PLATELET RICH PLASMA THERAPY
Athletes like Stephen Curry, Tiger Woods, tennis star Rafael Nadal, and several others — have received PRP for various problems, such as chronic tendon injuries, ligament injuries, etc.. These types of conditions have typically been treated with medications, physical therapy, or even surgery. Some athletes have credited PRP with their being able to return more quickly to competition.
What Is Platelet-rich Plasma (PRP)?
Although blood is mainly a liquid (called plasma), it also contains small solid components (red cells, white cells, and platelets.) The platelets are best known for their importance in clotting blood. However, platelets also contain hundreds of proteins called growth factors which are very important in the healing of injuries.
- PRP is plasma with many more platelets than what is typically found in blood. The concentration of platelets — and, thereby, the concentration of growth factors — can be 5 to 10 times greater (or richer) than usual.
- To develop a PRP preparation, blood must first be drawn from a patient. The platelets are separated from other blood cells and their concentration is increased during a process called centrifugation. Then the increased concentration of platelets is then isolated and injected.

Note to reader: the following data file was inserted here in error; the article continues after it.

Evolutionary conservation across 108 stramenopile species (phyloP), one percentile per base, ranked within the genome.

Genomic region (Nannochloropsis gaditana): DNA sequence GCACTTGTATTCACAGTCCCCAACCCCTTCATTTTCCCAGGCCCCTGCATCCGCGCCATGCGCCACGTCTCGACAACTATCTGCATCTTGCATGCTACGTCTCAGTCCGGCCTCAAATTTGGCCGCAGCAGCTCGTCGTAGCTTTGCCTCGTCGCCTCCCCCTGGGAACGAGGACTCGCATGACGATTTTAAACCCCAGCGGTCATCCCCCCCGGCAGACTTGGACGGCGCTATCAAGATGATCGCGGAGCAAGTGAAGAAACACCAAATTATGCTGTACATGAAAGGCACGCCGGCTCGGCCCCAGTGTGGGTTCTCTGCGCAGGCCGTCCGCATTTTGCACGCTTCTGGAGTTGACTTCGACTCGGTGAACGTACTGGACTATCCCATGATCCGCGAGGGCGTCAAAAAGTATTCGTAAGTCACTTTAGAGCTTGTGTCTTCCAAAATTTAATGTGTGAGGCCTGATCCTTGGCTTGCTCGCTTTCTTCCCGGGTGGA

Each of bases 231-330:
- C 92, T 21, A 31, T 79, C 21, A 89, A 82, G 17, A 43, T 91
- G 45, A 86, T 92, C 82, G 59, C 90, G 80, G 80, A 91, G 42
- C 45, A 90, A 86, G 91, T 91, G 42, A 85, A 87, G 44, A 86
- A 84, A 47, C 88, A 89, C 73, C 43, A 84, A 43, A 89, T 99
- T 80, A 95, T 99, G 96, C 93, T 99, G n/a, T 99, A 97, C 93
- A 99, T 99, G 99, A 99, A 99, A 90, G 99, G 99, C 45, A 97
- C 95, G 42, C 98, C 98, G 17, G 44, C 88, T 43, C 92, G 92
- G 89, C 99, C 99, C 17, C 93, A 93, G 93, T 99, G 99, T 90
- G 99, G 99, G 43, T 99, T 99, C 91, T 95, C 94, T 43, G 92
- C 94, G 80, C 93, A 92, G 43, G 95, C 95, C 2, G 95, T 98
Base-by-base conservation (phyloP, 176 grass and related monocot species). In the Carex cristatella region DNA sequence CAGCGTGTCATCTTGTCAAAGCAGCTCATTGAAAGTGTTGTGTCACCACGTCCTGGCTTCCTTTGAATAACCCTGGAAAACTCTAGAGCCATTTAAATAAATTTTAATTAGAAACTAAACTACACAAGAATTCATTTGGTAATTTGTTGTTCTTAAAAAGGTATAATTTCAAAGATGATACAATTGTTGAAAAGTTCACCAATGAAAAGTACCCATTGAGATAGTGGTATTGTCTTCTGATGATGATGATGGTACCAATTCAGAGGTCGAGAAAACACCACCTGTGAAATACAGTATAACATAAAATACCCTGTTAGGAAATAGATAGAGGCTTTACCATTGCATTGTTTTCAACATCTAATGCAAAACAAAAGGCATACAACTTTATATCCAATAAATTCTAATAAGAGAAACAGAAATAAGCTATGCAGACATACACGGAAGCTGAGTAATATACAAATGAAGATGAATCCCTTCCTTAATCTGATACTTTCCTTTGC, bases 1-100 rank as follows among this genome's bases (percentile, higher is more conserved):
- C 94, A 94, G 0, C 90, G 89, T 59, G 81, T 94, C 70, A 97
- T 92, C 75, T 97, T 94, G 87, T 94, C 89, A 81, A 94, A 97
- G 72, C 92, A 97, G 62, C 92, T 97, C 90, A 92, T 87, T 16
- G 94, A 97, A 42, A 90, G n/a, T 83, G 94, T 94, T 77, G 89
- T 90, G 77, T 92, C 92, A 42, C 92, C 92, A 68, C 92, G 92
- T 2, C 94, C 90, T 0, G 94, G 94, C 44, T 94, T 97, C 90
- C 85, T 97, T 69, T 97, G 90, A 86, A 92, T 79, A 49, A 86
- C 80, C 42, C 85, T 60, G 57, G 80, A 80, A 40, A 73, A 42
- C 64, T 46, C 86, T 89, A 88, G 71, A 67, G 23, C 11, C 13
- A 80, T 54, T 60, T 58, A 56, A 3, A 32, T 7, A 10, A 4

How Does PRP Work?
Although it is not exactly clear how PRP works, laboratory studies have shown that the increased concentration of growth factors in PRP can potentially speed up the healing process.
How can PRP be used?
Current ways to utilize the healing effects of PRP include administration for:
- Acute or chronic muscle or tendon injuries (i.e. tennis elbow)
- Acute or chronic ligament injuries (i.e. MCL injury of the knee)
- Joint arthritis
Here are some recent publications on PRP injection therapy:
- The Effectiveness of Platelet-Rich Plasma Injections in Gluteal Tendinopathy: A Randomized, Double-Blind Controlled Trial Comparing a Single Platelet-Rich Plasma Injection With a Single Corticosteroid Injection
- Platelet-rich plasma as a treatment for patellar tendinopathy: a double-blind, randomized controlled trial.